The Truth About Exfoliation

We've all heard of exfoliation — that mysterious, magical buzzword used by skincare brands and experts. We've all seen countless exfoliation products: from sugar scrubs, to loofahs, to body brushes, to pumice stones. But what exactly is exfoliation, what are the risks and benefits, and how exactly do we do it? We're here to shed some light on this beauty ritual, so you can shed some dead skin safely!

When we talk about exfoliation, we're talking about removing excess dead skin cells from the surface of our skin. But did you know that there are several different types of exfoliation? There's physical exfoliation, which involves the classic scrubs, polishes, and brushes and there's chemical exfoliation, which involves AHAs, BHAs, and retinoids such as glycolic acid, salicylic acid, and retinol.

Exfoliating both your face and body on a regular basis and using the right method can help you achieve a soft, smooth, and brighter complexion. Finding the right products for your skin type will be key to incorporating exfoliation into your routine.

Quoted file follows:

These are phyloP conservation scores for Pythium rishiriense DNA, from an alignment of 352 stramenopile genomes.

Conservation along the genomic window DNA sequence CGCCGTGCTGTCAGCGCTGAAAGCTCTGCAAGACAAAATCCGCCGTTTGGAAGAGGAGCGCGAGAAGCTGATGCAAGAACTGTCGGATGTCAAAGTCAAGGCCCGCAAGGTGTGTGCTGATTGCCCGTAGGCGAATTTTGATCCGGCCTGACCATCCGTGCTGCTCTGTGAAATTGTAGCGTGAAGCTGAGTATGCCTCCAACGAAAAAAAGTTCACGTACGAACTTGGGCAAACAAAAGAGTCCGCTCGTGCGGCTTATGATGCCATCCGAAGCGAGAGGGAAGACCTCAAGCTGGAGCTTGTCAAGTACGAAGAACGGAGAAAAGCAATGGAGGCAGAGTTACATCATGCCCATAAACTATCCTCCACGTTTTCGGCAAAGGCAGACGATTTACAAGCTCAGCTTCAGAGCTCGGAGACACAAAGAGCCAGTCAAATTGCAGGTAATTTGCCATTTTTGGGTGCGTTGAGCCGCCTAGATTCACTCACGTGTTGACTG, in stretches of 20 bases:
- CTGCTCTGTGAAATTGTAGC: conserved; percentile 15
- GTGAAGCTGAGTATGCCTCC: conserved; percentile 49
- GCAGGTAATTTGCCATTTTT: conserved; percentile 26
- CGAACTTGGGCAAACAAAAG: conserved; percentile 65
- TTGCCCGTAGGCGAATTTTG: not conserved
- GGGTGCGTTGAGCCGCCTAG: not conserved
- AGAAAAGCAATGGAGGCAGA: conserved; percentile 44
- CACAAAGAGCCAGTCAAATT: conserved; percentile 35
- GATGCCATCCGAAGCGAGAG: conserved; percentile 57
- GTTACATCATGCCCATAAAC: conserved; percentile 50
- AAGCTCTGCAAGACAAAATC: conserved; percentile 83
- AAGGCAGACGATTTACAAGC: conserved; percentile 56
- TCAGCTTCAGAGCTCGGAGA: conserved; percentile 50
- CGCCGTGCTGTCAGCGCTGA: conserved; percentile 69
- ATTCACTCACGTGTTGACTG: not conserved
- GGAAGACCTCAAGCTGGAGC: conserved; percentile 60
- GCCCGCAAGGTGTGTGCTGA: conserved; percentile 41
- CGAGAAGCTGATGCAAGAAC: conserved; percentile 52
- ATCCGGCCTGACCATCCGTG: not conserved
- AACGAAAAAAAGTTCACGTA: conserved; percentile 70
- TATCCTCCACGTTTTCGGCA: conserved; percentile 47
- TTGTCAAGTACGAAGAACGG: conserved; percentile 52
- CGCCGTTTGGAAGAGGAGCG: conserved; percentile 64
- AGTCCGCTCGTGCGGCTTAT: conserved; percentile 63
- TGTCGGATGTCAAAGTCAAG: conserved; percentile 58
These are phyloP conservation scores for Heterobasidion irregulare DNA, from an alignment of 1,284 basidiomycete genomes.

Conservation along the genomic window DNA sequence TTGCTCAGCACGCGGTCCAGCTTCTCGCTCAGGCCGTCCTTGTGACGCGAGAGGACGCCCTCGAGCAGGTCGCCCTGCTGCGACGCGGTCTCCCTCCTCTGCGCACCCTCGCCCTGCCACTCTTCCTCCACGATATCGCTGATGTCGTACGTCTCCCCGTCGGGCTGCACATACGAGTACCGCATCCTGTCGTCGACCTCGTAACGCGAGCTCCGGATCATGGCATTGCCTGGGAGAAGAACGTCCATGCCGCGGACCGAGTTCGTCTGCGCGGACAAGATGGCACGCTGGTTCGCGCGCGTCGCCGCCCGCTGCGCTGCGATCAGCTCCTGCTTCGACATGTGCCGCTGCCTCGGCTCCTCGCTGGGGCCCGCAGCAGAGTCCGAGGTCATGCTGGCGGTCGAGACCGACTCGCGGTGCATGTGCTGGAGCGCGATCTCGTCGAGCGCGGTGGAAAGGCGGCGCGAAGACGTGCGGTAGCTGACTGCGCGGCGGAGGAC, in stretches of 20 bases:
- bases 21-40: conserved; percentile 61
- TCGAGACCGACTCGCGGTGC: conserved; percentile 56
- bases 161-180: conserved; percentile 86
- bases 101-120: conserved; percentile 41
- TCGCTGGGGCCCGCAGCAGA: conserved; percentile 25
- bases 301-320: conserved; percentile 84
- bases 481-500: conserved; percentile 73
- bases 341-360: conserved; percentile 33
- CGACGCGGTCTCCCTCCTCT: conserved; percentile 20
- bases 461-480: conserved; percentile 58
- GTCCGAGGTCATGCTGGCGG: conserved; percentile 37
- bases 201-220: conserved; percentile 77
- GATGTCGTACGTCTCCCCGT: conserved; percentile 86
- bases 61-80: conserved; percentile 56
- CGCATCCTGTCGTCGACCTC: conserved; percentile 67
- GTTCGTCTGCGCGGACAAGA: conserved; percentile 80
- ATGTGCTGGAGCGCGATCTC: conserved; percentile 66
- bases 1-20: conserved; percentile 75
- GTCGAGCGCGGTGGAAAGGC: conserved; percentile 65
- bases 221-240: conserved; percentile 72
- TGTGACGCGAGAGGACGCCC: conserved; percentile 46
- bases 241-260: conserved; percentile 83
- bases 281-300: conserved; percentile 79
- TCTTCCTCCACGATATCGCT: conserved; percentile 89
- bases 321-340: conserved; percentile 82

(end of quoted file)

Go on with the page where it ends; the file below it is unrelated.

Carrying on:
The Benefits

How exactly does exfoliation benefit your skin? Well, there are many ways! Exfoliating your skin can provide both short-term and long-term benefits.

One of the most immediate benefits to exfoliation is skin texture. Immediately after exfoliating, especially with a physical exfoliant, your skin will feel noticeably softer and smoother. In addition, your skin will be better prepared to absorb the rest of your products, improving the effectiveness of your overall skincare routine.

Exfoliating on a regular basis can also help prevent clogged pores by removing dead skin cells and impurities from the skin's surface, resulting in fewer and less frequent breakouts. Long-term exfoliation will also improve your skin's overall vibrance by promoting collagen production, which improves the skin's elasticity and helps minimize visible signs of aging.